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AUS Blog

AUS stresses communication skills for all students

Posted by AUS blog on May 2, 2013 7:00:00 PM

By Gureni Lukwaro

Some argue that education does not end at technical expertise. The argument highlights the fact that some highly trained professionals do struggle to share their expertise due to lack of communication skills. Hence the argument that education actually extends to the ability to communicate and successfully convey and present information.

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To try to prepare its students from facing that challenge, American University of Sharjah (AUS) is stressing the need for students studying in all majors to take communication courses; In fact, the College of Engineering at AUS has mandated the ENG 207 to be taken by all engineers to meet this objective.

The class, ENG 207: English for engineers is a technical communications course offered as a requirement to all engineering students at AUS. It is aimed at the development of the students’ communication skills for their future workplace. For example, after having completed the course, the students will have thorough knowledge of how to act in an interview, write CVs, write reports, write formal letters, etc… Most importantly; though, the students learn teamwork skills through the Engineering Multidisciplinary Project (EMDP).

Being a multidisciplinary project not only teaches conventional teamwork skills, but it also simulates the future workplace environment where the students will most probably be working side by side with engineers of other majors. The findings of the students have to be presented in a poster presentation towards the end of each semester. However, since the presentation does not happen at the end of the semester, the students are not expected to have completed the project at the time of the presentation. The students were very eager to get done with their posters and hang them up on the allocated boards. In fact, if you passed by the engineering buildings the week before the presentations, you would have noticed groups of 3 or 4 engineers, running around plotters and computers trying to neat up their posters and get them up and running. After the posters were hung up, students asked their professors to pre-asses them, and advise if they need to improve something in their poster or in their presentation technique.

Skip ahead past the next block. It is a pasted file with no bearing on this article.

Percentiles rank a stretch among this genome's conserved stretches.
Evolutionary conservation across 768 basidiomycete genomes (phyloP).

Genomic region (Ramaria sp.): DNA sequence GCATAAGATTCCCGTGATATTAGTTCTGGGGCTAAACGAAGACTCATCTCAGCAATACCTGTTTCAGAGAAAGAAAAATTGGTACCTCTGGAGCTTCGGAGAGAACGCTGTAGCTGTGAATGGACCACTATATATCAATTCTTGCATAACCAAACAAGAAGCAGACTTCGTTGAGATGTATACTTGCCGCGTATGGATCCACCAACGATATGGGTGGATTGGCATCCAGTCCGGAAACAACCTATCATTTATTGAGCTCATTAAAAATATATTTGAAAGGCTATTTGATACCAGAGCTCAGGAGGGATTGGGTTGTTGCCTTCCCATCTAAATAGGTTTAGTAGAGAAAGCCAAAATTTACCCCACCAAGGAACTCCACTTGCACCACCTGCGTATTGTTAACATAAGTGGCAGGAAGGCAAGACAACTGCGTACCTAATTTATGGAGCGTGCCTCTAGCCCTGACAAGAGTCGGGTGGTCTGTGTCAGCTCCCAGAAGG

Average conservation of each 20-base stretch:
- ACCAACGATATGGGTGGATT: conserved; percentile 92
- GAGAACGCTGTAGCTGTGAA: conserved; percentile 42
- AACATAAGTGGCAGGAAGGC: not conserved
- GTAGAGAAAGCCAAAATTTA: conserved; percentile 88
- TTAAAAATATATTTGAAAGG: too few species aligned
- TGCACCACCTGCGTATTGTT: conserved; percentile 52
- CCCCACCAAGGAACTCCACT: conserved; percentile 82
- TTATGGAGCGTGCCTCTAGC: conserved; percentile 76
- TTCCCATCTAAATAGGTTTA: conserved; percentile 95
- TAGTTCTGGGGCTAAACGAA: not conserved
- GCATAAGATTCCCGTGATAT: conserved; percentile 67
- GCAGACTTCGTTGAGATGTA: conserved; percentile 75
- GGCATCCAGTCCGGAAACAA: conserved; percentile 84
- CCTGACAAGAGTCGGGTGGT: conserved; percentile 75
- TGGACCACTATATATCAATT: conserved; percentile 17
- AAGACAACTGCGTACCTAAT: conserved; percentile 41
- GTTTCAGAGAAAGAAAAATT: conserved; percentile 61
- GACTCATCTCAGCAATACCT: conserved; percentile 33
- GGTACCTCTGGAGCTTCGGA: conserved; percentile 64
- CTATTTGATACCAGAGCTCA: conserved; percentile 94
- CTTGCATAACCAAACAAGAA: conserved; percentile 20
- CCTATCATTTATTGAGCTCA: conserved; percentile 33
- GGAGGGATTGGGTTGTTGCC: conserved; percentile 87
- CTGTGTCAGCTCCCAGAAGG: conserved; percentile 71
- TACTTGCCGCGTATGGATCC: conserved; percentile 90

The assessment process was slightly different from what it was in the previous semesters. This time, the assessors consisted of two professors and a senior engineering student. The assessors were handed a piece of paper which contained the criteria for grading the students based on aspects such as: Content, presentation skills, design of the poster. The total grades from each assessor were handed to the instructor who calculated the average which was also the students’ final grade in the project.

People who visited the presentation generally had mixed feelings towards the event. So, we have decided to write this blog to provide a platform for everyone to discuss, comment or share how they felt towards the event in an attempt to improve the event for prospective students.

After your comments, please let us know who you are, i.e., student, faculty, assessor or just a fan.

Gureni Lukwaro is a Writer, Editor and Social Media Manager at the American University of Sharjah.

www.aus.edu

Topics: American University of Sharjah, American University of Sharjah (AUS), AUS, American University, American Univesrity of Sharjah, Mechanical Engineering, Engineering, Civil Engineering, Electrical Engineering, Industrial Engineering, Computer Science, Communication, America

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